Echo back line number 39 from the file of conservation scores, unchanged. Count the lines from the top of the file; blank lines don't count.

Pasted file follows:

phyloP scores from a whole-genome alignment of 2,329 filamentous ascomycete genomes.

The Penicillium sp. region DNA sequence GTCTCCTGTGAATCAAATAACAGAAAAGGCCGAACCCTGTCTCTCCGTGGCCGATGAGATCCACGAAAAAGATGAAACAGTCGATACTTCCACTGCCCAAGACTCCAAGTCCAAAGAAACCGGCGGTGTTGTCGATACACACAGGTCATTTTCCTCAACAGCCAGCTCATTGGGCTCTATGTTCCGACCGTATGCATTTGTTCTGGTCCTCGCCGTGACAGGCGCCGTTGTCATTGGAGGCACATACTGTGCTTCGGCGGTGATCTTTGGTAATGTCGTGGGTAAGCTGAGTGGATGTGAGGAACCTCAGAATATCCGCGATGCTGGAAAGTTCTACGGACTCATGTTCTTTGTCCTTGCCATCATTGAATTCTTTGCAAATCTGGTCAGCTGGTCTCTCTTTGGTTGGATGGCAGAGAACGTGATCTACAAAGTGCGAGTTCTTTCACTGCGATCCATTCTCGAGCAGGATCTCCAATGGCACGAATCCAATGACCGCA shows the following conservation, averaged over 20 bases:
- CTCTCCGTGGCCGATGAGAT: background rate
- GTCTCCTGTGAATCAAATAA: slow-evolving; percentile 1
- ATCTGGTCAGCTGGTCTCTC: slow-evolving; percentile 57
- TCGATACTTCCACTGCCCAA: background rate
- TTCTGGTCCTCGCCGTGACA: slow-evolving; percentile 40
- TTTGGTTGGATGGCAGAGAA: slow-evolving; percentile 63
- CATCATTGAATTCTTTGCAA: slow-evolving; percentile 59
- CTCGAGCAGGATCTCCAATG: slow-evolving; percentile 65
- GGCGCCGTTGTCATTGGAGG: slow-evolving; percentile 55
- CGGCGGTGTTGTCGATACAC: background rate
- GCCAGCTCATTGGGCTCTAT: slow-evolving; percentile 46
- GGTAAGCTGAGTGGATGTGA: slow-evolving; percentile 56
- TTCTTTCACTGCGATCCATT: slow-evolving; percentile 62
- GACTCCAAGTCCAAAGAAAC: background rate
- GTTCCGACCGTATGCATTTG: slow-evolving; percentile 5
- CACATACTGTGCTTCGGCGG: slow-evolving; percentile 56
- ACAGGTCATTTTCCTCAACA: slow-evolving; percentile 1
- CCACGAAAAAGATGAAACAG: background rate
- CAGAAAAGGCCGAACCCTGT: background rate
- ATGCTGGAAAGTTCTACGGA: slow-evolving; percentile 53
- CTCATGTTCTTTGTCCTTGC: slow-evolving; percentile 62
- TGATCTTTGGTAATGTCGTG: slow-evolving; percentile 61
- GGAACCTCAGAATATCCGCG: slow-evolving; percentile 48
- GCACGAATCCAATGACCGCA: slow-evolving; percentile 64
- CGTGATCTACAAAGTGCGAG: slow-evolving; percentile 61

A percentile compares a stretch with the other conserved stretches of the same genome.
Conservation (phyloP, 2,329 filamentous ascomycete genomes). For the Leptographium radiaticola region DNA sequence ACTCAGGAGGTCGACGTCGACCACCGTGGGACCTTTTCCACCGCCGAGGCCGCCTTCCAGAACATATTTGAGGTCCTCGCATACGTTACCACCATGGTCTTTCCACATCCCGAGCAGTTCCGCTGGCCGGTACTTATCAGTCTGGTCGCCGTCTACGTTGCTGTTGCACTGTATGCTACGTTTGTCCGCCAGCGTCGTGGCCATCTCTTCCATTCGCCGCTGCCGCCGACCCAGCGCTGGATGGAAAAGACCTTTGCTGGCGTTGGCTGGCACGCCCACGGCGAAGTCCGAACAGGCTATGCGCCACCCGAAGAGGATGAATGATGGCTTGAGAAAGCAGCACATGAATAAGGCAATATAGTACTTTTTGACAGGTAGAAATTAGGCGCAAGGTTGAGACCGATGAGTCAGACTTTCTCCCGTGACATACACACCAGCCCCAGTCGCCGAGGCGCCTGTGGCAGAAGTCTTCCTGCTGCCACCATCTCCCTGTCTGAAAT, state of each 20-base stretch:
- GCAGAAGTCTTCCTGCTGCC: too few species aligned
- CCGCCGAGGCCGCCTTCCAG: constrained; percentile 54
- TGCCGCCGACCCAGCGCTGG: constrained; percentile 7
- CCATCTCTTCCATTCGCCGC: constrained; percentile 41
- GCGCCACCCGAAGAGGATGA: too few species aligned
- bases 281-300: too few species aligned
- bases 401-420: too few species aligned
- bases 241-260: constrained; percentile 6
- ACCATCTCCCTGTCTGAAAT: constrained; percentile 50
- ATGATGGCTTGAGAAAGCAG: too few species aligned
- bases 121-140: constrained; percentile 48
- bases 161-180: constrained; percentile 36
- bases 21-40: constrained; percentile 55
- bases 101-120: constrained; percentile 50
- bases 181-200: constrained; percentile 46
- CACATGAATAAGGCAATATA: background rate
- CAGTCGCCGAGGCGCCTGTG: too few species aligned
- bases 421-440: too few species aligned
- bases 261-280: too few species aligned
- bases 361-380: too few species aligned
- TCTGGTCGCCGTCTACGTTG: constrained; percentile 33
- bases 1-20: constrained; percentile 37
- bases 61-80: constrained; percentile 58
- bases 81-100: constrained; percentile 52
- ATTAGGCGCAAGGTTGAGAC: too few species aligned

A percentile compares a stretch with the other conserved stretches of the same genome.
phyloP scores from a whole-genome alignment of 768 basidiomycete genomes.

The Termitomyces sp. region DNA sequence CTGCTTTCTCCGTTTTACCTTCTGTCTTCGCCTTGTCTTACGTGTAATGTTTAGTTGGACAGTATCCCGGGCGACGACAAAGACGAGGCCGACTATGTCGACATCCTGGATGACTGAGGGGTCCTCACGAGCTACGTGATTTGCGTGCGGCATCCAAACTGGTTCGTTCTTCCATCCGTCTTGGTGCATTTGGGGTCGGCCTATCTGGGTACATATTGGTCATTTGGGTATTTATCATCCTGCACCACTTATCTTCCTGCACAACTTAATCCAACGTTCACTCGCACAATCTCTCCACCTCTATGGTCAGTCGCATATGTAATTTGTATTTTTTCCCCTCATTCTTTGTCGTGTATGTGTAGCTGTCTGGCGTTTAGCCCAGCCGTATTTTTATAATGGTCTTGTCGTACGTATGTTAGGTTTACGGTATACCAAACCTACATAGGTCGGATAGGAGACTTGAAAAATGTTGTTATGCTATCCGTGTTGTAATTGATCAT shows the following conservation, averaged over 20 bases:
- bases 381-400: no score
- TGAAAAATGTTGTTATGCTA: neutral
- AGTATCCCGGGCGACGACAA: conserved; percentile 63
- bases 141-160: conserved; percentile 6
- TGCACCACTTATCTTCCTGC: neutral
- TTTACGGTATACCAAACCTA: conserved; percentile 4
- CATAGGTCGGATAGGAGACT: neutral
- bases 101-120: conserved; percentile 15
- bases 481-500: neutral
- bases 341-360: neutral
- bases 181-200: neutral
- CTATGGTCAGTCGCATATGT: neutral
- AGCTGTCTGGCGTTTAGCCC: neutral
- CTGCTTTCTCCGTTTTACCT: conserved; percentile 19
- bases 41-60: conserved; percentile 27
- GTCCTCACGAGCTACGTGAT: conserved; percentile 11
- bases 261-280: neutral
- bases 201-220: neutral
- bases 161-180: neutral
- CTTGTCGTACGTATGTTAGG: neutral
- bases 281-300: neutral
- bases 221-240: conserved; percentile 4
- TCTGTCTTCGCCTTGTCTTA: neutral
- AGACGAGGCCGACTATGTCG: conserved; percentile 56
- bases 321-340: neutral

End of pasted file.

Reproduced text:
- ATGATGGCTTGAGAAAGCAG: too few species aligned